Saturday, July 13, 2013
A journey has begun where youth and elders grow together developing leaders, revitalizing indigenous cultural knowledge, and really, becoming a family. N’chi Wanapum is a Native Community Canoe Family based on the Warm Springs Indian Reservation where students and teachers learn from each other in a circle of kinship. Their two- to three-week journey, Tribal Community to Community by Way of The Canoe, is a forever life-changing experience for participants.
It starts July 18 and includes stops in Celilo Village, Hood River and Cascade Locks July 19-21, with opportunities for the public to meet the participants, and learn about the journey and its purpose (see schedule).
2013 Canoe Journey Schedule
(Exact times are subject to change)
July 18 — Rock Creek Longhouse
July 19 — Celilo Village
July 20 — Hood River
July 21 — Cascade Locks
July 22 — Fort Vancouver
July 23 — St. Helens
July 24 — West Longview
July 25 — Skamokawa
July 26 — Chinook Point
July 27 — Bay Center
July 28-29 — Shoalwater Bay
July 30 — Ocean Shores Marina
July 31 — Quinault Indian Nation
“N’chi Wanapum sincerely invites you and your families to attend Canoe Journey. Canoe families and Native Nations unite from throughout the Northwest to partake in this monumental event. You will have the honor in witnessing a journey of spirituality and ceremony as we reintroduce the canoe to our people of Warm Springs,” said advisor Jefferson Greene.
The journey is filled with cultural and moral teachings, spirituality, personal healing and growth, according to Greene.
Starting in 1989 with five canoes, the Canoe Journey has grown to near 100 Tribal Canoes annually from throughout the Northwest and beyond.
N’chi Wanapum will depart from their ancestral waters of the Columbia Gorge July 18 and land on the western Washington ocean shores of the Quinault Indian Nation July 31, after 310 miles. Landing will be followed by a week of cultural exchange and feasting amongst the hundreds of tribes in attendance.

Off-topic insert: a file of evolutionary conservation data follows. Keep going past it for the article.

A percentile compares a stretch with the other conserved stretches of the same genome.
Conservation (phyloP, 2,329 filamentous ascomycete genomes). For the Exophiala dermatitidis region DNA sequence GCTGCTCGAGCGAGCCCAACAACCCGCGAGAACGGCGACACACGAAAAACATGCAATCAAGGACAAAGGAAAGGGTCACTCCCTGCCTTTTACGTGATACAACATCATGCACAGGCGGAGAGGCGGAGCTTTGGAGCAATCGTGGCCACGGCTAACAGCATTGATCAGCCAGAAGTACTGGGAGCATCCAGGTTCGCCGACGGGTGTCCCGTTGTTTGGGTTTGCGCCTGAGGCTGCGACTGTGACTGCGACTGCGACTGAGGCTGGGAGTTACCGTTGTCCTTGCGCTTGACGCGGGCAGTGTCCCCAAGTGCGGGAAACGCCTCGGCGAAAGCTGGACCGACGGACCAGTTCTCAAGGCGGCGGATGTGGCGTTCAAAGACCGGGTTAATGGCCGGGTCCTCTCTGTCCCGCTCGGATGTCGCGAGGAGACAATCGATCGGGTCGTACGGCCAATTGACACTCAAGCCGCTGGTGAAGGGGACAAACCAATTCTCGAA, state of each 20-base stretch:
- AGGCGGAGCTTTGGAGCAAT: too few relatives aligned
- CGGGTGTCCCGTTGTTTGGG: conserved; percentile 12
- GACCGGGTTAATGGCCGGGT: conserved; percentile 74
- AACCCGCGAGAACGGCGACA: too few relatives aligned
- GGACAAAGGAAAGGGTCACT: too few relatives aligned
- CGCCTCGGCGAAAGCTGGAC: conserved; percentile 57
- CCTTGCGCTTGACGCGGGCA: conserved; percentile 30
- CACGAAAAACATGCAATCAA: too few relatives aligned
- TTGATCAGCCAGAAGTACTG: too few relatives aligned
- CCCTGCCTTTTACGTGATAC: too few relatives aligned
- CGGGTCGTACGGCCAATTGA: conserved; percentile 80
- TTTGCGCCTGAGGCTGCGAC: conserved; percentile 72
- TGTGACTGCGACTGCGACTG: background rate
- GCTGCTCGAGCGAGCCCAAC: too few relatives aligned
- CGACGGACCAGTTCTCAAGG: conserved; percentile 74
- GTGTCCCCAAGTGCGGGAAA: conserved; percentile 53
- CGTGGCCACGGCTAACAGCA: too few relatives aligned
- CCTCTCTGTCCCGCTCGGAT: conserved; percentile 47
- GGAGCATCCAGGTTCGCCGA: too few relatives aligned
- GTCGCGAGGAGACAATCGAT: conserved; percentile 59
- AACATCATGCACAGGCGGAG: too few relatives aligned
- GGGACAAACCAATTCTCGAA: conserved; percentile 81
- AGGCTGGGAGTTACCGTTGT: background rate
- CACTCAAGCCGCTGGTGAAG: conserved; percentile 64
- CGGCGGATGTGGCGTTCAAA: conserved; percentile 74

“When I first heard of Canoe Journey, I didn’t think it would be a big deal; but once I participated in practices and activities along with it, it let me see life in a different way. It showed me how important family is and also things don’t come easy in life,” said L. Ike-Lopez, 16, of Canoe Journey 2012.
Columbia River Gorge tribes of the Warm Springs Indian Reservation referred to the sacred place as We’Mu; (Kiksht), N’Chi Wana (Ichishkin), and Pabahuudu (Numu).
Relocation in 1855 from the Columbia River Gorge to reservations left thousands-year-old works of art like carvings, basketry, pottery, petroglyphs, structures and canoes among many others along the river where they had resided for thousands of years. One hundred and fifty years later in 2009, the Confederated Tribes of Warm Springs acquired a 36-foot canoe, which received the name N’chi Wana in March 2010 and currently rests at the Museum at Warm Springs. The intent is to revitalize cultural history and practices and share such education with generations amidst a circle of sobriety and prevention. The N’chi Wanapum Canoe Family has journeyed to the Native Nations of the Makah (2010), Swinomish (2011) and Squaxin Island (2012).
This year, 2013, will be Warm Springs’ fourth Journey, its third year in existence, and the need for help continues to grow.
N’chi Wanapum is fundraising once again to partake in the life-changing experience. N’chi Wanapum’s participation has grown consistently from 39 people in 2010 to 79 in 2012.
It is still the fastest-growing project on the Warm Springs Indian Reservation. Sixty-four of the Canoe Family members have attained Cold Water Safety and Rescue Training and community participation has grown to over 225 in only three years. This year’s journey will require vehicles for 80 members.